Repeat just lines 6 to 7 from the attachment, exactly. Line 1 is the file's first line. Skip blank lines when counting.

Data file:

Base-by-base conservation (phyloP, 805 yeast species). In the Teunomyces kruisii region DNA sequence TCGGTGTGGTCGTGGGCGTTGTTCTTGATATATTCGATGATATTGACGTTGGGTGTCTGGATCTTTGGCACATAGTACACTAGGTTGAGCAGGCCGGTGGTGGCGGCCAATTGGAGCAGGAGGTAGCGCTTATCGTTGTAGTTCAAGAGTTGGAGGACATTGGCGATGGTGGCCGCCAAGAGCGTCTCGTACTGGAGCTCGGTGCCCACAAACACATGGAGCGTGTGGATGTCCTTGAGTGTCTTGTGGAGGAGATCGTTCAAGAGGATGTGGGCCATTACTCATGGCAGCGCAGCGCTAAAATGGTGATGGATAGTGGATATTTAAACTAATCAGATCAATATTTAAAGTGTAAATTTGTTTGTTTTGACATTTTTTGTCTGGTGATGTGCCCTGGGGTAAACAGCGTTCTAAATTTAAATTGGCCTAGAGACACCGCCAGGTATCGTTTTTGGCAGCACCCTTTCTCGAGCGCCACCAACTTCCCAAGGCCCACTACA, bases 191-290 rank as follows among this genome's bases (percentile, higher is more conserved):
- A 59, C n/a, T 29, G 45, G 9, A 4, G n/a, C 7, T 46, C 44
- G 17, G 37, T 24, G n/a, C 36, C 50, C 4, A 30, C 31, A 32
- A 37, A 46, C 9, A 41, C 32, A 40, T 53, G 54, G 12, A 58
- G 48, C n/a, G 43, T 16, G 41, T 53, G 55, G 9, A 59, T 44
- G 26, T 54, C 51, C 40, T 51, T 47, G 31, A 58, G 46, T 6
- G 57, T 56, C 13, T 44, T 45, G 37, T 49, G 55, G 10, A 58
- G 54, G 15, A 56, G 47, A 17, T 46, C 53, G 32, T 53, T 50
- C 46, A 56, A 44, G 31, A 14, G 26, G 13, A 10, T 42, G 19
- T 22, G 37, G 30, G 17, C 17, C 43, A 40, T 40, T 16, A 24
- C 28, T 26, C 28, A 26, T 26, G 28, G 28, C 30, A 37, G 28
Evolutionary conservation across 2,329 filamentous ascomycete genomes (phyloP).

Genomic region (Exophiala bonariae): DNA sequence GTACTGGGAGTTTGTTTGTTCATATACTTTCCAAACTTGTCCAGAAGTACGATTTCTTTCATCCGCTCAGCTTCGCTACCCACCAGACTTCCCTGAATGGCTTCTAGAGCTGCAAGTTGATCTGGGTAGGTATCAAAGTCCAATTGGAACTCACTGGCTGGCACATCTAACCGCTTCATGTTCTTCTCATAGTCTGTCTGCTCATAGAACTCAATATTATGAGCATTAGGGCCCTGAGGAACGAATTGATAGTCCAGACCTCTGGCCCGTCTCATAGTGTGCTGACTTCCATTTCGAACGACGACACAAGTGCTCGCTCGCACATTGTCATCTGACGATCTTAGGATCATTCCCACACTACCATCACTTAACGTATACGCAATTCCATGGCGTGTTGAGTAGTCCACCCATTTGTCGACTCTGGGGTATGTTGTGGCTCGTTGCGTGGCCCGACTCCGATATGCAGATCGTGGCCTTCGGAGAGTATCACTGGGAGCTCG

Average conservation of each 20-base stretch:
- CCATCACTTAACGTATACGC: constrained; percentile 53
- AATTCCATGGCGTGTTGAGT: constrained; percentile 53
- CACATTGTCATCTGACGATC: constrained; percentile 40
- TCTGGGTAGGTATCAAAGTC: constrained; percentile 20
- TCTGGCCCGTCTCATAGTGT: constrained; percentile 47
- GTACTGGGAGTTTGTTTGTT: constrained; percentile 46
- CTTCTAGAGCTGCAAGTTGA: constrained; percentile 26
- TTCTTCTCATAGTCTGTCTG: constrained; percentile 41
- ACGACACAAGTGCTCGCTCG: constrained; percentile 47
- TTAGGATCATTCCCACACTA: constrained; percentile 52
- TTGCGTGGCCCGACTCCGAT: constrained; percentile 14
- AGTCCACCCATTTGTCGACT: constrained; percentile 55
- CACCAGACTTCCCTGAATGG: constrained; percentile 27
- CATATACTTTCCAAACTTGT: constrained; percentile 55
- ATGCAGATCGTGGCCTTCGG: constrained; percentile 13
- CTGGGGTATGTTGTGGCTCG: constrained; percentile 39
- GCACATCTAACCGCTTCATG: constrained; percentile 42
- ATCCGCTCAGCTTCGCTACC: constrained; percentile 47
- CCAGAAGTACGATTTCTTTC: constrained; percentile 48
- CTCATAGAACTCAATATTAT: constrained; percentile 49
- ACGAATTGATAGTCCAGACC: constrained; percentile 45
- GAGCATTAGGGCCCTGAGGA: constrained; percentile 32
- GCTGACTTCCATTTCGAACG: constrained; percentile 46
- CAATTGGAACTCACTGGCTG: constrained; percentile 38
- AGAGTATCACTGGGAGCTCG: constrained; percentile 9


- G 26, T 54, C 51, C 40, T 51, T 47, G 31, A 58, G 46, T 6
- G 57, T 56, C 13, T 44, T 45, G 37, T 49, G 55, G 10, A 58